Nocturnal birds


 Strigidae & Tytonidae (Owls),

  Podargidae (Frogmouths) and

 Aegothelidae (Owlet-nightjars)

Of the five nocturnal bird species that have been recorded in the survey, only one owl, the Southern Boobook, is recorded frequently. The next most frequently recorded bird that is active at night is the Tawny Frogmouth, recorded at least once a year from a site on 104 occasions, and may be under-recorded because, like the Australian Owlet-nightjar (33) it is a much quieter bird. There are also occasional records of Eastern Barn Owls (17) and Barking Owls (6). Another owl only rarely seen in Canberra is the Powerful Owl.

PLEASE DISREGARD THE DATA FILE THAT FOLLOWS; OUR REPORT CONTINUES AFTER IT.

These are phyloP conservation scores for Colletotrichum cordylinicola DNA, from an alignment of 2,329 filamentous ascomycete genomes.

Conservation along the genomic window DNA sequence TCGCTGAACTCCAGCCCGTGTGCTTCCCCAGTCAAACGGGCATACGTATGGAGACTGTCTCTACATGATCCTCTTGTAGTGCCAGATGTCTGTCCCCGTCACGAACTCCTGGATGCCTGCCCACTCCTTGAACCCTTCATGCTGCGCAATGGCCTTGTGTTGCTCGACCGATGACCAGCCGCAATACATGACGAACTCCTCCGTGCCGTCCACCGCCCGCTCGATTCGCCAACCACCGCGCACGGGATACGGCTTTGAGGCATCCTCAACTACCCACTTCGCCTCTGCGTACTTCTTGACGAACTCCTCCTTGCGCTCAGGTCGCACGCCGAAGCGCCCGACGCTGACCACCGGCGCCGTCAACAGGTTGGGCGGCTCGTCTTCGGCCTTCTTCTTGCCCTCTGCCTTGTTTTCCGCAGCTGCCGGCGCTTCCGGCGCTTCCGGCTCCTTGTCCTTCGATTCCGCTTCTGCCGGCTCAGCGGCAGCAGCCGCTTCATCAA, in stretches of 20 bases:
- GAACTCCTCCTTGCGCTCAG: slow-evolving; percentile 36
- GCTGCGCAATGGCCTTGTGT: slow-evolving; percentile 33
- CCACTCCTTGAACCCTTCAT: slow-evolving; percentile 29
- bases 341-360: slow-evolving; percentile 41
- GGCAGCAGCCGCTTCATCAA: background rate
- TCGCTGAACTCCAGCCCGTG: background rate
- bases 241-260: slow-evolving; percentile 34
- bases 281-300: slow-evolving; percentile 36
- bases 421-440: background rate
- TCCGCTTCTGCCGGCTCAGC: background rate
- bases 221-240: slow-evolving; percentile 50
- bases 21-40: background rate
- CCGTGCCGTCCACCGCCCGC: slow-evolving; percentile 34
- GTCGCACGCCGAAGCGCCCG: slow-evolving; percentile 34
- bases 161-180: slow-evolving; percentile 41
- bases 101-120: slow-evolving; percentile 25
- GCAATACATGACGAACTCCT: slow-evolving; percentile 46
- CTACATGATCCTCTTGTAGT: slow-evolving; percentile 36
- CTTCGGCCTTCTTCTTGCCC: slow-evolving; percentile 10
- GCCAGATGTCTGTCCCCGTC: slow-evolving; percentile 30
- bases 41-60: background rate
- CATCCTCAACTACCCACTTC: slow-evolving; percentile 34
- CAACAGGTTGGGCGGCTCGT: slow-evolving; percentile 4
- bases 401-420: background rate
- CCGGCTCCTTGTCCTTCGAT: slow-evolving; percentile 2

Being nocturnal birds of prey, owls have large eyes and acute hearing. Their plumage is soft, and their outer flight feathers are fringed to soften the flow of air for almost noiseless flight. Owls have strong talons for grasping prey. They feed during the first hour or two after dusk, taking small birds, mice and insects. They can also be seen hawking for insects around streetlights.

Frogmouths have plumage similar to that of owls, but because their prey is comprised of large invertebrates such as spiders, beetles, centipedes and the like, their bills and feet are different.